Debt Collection, Scams and Frauds

Knowledge is Power, Protect Yourself and Your Information

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We have been made aware of a series of scams targeting the subprime loan and credit and collection industries. In these scams harassing or threatening calls have been made regarding payday and credit or collection accounts. To help you protect yourself and your personal information, we created this page to assist you in determining if a communication from a debt collector is legitimate or a debt collection scam.

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If you want to make sure you are working with a legitimate and honest company as you try to repay debt, you may want to consider the following suggestions to protect yourself and your information  from debt collection frauds and scams.

What the Law Says Debt Collectors Must Do

While the main purpose of a debt collection agency is to collect debts, it is also true that debt collectors value their relationships with their customers. Since many debt collectors offer payment plans with generous terms, your relationship with a debt collector could actually be longer than your relationship with your original creditor. For this reason, Resurgent is invested in making sure your experience with us is a positive one.

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The Fair Debt Collection Practices Act (FDCPA) creates guidelines under which debt collectors may conduct business, and also defines the rights of consumers. Resurgent and its employees are committed to adhering to the FDCPA and all other applicable federal and state regulations.

Debt collectors MUST:

  • Request information to verify that they are speaking with the customer or an authorized 3rd party before continuing to discuss the account. While this may make for an awkward phone call, this is to protect information about your debt from being disclosed to anyone else.
  • Identify themselves by name and company. Ex: This is Michele from Resurgent Capital Services.
  • Provide you with certain information required by state and federal law, depending on where you live.

What the Law Says Debt Collectors May Not Do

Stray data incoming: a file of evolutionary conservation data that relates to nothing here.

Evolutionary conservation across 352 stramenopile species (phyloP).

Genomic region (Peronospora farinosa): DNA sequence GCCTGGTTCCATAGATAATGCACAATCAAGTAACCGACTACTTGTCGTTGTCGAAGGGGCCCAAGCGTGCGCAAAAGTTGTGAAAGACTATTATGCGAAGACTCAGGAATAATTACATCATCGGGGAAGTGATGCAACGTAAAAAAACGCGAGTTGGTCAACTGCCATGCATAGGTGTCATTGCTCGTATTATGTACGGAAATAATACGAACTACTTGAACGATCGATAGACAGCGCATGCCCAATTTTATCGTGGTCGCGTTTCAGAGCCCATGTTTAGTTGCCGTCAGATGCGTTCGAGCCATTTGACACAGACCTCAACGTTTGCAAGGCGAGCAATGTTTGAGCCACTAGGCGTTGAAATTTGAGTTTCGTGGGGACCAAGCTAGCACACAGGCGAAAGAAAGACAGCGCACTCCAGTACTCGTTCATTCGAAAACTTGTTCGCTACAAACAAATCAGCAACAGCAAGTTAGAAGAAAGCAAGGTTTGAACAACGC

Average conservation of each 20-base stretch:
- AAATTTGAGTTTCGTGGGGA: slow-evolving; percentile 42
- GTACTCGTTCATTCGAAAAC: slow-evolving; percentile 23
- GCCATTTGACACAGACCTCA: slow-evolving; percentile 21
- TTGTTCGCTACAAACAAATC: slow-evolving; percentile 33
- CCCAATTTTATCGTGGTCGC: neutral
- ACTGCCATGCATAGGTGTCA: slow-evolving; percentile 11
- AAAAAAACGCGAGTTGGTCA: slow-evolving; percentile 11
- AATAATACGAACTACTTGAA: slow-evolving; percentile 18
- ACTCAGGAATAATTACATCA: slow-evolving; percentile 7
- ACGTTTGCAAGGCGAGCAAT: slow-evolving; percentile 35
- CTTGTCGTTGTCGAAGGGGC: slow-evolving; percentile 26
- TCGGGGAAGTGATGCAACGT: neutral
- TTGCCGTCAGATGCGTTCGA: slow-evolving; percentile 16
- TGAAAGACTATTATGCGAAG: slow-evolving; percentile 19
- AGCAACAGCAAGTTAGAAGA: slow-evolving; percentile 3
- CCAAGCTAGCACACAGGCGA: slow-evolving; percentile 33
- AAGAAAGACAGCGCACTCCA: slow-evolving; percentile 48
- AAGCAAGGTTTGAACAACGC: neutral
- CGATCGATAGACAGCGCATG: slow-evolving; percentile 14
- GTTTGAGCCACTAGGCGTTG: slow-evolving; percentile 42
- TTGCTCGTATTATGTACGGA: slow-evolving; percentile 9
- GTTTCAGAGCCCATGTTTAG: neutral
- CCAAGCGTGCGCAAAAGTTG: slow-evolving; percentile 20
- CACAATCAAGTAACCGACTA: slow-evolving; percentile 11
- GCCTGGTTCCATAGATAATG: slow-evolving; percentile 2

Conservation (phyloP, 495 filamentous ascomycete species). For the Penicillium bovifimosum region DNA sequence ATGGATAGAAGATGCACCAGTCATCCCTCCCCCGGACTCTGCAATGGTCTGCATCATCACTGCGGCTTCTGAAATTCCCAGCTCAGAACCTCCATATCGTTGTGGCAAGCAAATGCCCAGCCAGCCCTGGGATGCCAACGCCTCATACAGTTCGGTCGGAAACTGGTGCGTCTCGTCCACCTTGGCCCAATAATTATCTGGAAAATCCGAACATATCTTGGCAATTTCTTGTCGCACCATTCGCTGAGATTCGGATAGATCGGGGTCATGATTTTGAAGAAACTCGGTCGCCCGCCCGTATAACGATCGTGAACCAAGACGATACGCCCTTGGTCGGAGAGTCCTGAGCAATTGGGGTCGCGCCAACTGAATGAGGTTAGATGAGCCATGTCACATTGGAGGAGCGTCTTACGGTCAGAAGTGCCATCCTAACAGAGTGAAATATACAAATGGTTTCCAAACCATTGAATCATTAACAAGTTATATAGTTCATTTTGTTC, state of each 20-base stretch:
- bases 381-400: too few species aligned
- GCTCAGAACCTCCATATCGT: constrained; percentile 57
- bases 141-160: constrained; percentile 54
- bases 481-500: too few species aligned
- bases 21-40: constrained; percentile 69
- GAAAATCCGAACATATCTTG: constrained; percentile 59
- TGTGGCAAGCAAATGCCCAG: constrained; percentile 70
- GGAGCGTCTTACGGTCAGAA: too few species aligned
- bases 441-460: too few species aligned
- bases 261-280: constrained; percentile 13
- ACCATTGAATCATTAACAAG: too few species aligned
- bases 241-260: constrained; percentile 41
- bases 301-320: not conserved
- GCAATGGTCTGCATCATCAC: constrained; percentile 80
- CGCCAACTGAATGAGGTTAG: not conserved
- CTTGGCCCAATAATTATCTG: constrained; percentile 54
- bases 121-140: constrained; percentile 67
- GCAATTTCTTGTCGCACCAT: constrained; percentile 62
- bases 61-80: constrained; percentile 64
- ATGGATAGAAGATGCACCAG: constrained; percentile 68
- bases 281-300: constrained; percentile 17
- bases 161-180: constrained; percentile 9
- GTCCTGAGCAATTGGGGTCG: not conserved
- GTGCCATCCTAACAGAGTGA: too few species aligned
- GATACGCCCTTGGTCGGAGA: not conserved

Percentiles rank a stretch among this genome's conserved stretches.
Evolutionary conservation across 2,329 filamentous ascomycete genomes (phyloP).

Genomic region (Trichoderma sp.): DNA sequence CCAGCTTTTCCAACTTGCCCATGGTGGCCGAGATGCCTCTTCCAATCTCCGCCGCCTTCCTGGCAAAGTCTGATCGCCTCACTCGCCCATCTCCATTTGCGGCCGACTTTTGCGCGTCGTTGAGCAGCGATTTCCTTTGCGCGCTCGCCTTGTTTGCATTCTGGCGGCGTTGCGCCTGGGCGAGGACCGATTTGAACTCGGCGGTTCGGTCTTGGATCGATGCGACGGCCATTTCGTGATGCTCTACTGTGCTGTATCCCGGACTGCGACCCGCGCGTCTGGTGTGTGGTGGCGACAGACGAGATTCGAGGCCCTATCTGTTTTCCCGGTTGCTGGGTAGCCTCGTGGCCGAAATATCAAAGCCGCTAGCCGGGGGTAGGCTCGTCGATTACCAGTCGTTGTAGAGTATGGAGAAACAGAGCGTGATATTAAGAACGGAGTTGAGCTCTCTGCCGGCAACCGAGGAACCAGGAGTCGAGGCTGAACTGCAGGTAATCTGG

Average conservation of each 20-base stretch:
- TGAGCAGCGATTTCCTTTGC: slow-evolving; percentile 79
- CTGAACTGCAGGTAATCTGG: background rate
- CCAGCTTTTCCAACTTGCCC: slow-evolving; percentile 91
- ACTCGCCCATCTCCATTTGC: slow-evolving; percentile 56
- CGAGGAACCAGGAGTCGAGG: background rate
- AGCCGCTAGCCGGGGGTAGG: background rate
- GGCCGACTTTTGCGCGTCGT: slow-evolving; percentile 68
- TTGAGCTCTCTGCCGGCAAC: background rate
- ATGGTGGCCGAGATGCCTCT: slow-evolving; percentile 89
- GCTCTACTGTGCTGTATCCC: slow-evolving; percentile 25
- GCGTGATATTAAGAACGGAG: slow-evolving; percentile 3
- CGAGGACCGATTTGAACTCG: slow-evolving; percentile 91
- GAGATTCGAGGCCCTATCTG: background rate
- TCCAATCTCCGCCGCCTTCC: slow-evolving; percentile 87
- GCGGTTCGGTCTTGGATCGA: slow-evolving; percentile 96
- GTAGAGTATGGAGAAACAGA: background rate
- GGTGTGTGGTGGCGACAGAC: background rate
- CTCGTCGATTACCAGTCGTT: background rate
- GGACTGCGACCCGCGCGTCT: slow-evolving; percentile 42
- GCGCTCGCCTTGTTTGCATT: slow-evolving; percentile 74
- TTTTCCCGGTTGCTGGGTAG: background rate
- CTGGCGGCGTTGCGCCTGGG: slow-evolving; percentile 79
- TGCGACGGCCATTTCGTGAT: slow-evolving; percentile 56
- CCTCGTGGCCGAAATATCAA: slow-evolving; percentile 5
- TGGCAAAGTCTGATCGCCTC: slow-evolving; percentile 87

Debt collectors are not bullies. Debt collectors want to open the lines of communication to help you resolve an outstanding balance. Licensed and reputable debt collectors will not:

  • Threaten you with arrest, jail or physical harm
  • Threaten to freeze your assets without due process
  • Use obscene or profane language
  • Continue to call if they know you are represented by an attorney
two colleagues discussing what not to do

You want to make sure you are protected every step of the way when dealing with your credit and debt.  To protect yourself from debt collection frauds and scams, in the event you happen to receive a call such as described above claiming to be from Resurgent, please contact us as soon as possible at 1-888-665-0374.


  • Follow the instructions of the caller
  • Provide any financial, account or payment information
  • Provide any personal information

Why don’t I Recognize the Creditor Names?

Not recognizing the name of the creditor listed in a debt collection notice may initially seem like a debt collection red flag, but there are legitimate reasons this name may not be familiar to you.

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Store cards, such as those you may have opened at a big box retailer or mall store, are often underwritten by a large bank and not by the retailer name you know. If you have a statement for your store card handy, you can verify that the name of the original creditor on your statement matches the original creditor name on the notice.

The original creditor may have sold your account to an interim party. This is common business practice in online crowdsourced or fintech loans.

The original or charge-off creditor may have sold your account to a debt buyer. Debt Buyers like LVNV Funding, CACH and Resurgent Receivables may buy accounts from creditors. The right to collect on these accounts passes contractually from the original creditor to the new owner. The underlying debt doesn’t go away, you just owe a new owner.

If you notice an inaccuracy in your credit report or on your debt collection notice, you should take steps to correct the record.

This may involve contacting a creditor directly or contacting a debt collection company if your account is already in collections. A communication from a debt collector often includes a specific disclosure that the information contained in the notice, often information provided directly from the creditor, will be presumed correct unless you notify the debt collector otherwise. A reputable and honest debt collector wants to report all information correctly and maintain records accurately.

What You Can Expect From Resurgent

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We hope this page is helpful in helping you differentiate legitimate debt collection actions from debt collection frauds and scams. If you have a debt in collections with Resurgent, here is what you can expect from us:

For more frequently asked questions, click here to view our FAQ page